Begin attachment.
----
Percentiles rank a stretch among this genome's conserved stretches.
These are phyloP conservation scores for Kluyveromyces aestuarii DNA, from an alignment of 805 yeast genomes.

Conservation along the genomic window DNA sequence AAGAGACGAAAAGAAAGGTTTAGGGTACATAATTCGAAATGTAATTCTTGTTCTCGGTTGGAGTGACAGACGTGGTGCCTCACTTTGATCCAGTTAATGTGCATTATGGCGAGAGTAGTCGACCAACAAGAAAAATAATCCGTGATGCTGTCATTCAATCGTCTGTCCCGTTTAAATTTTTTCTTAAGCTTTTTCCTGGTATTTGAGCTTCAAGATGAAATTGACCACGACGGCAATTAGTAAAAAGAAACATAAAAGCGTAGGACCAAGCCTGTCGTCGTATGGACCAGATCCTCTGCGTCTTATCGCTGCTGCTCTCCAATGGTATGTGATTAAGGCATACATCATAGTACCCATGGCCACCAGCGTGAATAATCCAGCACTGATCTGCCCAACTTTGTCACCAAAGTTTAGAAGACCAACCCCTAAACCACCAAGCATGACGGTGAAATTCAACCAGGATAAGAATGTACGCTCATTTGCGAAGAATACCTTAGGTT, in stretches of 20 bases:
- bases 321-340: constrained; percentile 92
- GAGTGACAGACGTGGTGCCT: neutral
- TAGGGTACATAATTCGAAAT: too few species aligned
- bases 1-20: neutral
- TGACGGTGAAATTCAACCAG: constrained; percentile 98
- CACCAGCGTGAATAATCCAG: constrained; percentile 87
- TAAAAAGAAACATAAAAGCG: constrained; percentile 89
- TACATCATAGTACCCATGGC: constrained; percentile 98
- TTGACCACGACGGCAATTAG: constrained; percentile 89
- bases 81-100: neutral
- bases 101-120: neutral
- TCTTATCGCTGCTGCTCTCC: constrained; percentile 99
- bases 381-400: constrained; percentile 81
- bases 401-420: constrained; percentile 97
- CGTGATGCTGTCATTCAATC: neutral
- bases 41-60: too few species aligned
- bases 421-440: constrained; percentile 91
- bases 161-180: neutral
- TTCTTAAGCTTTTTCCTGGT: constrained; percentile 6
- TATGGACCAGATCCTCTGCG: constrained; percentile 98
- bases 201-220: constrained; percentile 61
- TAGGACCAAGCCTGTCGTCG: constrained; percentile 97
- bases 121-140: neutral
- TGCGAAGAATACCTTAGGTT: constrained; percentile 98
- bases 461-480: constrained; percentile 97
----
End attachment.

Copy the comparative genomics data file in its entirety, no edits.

Percentiles rank a stretch among this genome's conserved stretches.
These are phyloP conservation scores for Kluyveromyces aestuarii DNA, from an alignment of 805 yeast genomes.

Conservation along the genomic window DNA sequence AAGAGACGAAAAGAAAGGTTTAGGGTACATAATTCGAAATGTAATTCTTGTTCTCGGTTGGAGTGACAGACGTGGTGCCTCACTTTGATCCAGTTAATGTGCATTATGGCGAGAGTAGTCGACCAACAAGAAAAATAATCCGTGATGCTGTCATTCAATCGTCTGTCCCGTTTAAATTTTTTCTTAAGCTTTTTCCTGGTATTTGAGCTTCAAGATGAAATTGACCACGACGGCAATTAGTAAAAAGAAACATAAAAGCGTAGGACCAAGCCTGTCGTCGTATGGACCAGATCCTCTGCGTCTTATCGCTGCTGCTCTCCAATGGTATGTGATTAAGGCATACATCATAGTACCCATGGCCACCAGCGTGAATAATCCAGCACTGATCTGCCCAACTTTGTCACCAAAGTTTAGAAGACCAACCCCTAAACCACCAAGCATGACGGTGAAATTCAACCAGGATAAGAATGTACGCTCATTTGCGAAGAATACCTTAGGTT, in stretches of 20 bases:
- bases 321-340: constrained; percentile 92
- GAGTGACAGACGTGGTGCCT: neutral
- TAGGGTACATAATTCGAAAT: too few species aligned
- bases 1-20: neutral
- TGACGGTGAAATTCAACCAG: constrained; percentile 98
- CACCAGCGTGAATAATCCAG: constrained; percentile 87
- TAAAAAGAAACATAAAAGCG: constrained; percentile 89
- TACATCATAGTACCCATGGC: constrained; percentile 98
- TTGACCACGACGGCAATTAG: constrained; percentile 89
- bases 81-100: neutral
- bases 101-120: neutral
- TCTTATCGCTGCTGCTCTCC: constrained; percentile 99
- bases 381-400: constrained; percentile 81
- bases 401-420: constrained; percentile 97
- CGTGATGCTGTCATTCAATC: neutral
- bases 41-60: too few species aligned
- bases 421-440: constrained; percentile 91
- bases 161-180: neutral
- TTCTTAAGCTTTTTCCTGGT: constrained; percentile 6
- TATGGACCAGATCCTCTGCG: constrained; percentile 98
- bases 201-220: constrained; percentile 61
- TAGGACCAAGCCTGTCGTCG: constrained; percentile 97
- bases 121-140: neutral
- TGCGAAGAATACCTTAGGTT: constrained; percentile 98
- bases 461-480: constrained; percentile 97